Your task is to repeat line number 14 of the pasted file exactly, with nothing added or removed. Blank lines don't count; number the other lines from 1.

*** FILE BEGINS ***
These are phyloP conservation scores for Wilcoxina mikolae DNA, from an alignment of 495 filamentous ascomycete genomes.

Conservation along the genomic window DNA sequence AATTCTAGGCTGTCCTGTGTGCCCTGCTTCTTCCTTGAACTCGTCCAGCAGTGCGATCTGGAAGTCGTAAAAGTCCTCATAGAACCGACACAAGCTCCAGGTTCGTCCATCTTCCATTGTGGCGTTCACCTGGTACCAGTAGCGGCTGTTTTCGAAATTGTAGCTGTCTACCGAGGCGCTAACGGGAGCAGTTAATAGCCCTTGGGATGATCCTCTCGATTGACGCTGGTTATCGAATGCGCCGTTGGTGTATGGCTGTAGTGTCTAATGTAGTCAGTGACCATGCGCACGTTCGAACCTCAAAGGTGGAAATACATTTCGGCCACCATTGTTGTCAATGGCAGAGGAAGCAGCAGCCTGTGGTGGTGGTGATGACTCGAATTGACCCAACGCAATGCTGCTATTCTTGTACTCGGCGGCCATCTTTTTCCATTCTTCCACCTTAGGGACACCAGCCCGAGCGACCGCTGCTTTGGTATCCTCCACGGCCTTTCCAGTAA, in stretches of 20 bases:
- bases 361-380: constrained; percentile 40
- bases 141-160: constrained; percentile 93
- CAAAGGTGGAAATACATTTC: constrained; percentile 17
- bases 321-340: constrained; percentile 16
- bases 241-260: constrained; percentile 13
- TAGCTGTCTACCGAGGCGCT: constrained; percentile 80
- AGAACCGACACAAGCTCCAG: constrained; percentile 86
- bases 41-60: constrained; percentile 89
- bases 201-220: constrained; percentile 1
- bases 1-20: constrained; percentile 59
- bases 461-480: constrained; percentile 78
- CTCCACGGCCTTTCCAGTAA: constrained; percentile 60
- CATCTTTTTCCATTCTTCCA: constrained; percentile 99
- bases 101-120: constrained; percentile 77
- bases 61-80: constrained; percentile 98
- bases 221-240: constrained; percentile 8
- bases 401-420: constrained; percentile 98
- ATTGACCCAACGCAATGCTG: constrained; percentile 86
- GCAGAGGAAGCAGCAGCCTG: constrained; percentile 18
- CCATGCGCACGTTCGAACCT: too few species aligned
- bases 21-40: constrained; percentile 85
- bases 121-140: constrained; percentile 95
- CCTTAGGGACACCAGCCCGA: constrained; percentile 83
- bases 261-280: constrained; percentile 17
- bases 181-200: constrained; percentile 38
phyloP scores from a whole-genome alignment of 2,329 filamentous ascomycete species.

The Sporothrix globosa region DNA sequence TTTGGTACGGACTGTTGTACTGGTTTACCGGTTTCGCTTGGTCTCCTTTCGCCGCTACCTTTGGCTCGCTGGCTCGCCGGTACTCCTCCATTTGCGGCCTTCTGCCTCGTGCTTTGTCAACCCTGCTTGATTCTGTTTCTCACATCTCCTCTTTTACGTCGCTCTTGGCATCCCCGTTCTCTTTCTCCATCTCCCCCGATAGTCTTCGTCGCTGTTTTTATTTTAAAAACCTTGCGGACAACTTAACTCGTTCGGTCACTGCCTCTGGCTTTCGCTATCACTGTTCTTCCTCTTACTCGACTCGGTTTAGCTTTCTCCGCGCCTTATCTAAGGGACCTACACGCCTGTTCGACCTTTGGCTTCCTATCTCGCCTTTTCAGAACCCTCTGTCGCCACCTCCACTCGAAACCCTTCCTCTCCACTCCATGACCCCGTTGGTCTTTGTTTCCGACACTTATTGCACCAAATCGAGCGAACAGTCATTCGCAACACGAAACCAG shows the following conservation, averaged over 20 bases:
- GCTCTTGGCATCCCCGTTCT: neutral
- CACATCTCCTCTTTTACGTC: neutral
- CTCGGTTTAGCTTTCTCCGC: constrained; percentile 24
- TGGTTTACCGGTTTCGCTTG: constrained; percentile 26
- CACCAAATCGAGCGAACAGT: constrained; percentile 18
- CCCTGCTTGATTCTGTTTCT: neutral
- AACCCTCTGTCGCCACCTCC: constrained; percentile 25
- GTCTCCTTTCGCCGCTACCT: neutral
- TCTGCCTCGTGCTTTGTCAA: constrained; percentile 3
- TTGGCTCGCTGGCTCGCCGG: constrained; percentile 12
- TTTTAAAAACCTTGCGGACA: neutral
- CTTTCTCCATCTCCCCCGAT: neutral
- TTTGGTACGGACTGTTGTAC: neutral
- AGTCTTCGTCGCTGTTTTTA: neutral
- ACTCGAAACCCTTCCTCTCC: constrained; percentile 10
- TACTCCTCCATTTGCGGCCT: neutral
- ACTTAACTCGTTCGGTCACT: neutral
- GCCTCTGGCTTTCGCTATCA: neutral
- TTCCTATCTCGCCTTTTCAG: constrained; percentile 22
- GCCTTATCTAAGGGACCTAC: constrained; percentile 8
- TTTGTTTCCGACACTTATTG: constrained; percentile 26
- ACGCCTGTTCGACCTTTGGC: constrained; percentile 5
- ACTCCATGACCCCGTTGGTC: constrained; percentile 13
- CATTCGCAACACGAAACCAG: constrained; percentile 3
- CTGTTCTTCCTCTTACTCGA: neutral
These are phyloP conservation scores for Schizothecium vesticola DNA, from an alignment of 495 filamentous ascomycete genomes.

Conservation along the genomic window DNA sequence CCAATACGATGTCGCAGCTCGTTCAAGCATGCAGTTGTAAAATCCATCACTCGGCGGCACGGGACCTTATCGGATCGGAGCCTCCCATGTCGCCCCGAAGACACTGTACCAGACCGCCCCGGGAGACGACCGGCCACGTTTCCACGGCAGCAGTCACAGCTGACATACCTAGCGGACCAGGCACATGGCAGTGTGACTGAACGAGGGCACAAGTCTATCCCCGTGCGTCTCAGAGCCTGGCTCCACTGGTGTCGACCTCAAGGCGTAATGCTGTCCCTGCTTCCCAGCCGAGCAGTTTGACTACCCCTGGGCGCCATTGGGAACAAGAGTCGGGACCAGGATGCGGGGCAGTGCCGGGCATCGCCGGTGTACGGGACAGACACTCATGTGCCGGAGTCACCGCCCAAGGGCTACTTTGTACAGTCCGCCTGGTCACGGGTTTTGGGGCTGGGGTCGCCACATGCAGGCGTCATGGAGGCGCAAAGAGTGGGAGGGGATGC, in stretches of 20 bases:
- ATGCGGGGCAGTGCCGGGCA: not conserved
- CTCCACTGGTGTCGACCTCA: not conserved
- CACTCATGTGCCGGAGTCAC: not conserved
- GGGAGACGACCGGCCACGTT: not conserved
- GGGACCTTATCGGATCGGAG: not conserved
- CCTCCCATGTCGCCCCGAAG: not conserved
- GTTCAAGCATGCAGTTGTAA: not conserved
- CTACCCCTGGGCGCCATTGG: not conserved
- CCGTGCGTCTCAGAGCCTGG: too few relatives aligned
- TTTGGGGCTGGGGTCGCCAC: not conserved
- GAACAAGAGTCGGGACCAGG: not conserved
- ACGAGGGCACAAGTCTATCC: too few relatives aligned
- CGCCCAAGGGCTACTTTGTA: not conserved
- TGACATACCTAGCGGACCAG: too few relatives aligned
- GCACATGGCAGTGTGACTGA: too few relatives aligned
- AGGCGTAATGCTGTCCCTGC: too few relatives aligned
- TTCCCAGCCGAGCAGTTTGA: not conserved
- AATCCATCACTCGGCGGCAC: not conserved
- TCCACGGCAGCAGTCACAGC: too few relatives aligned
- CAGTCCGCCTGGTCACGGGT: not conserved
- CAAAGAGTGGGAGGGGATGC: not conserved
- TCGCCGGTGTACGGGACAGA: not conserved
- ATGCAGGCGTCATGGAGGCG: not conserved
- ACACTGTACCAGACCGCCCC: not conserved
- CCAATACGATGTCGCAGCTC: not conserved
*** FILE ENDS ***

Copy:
- CTCCACGGCCTTTCCAGTAA: constrained; percentile 60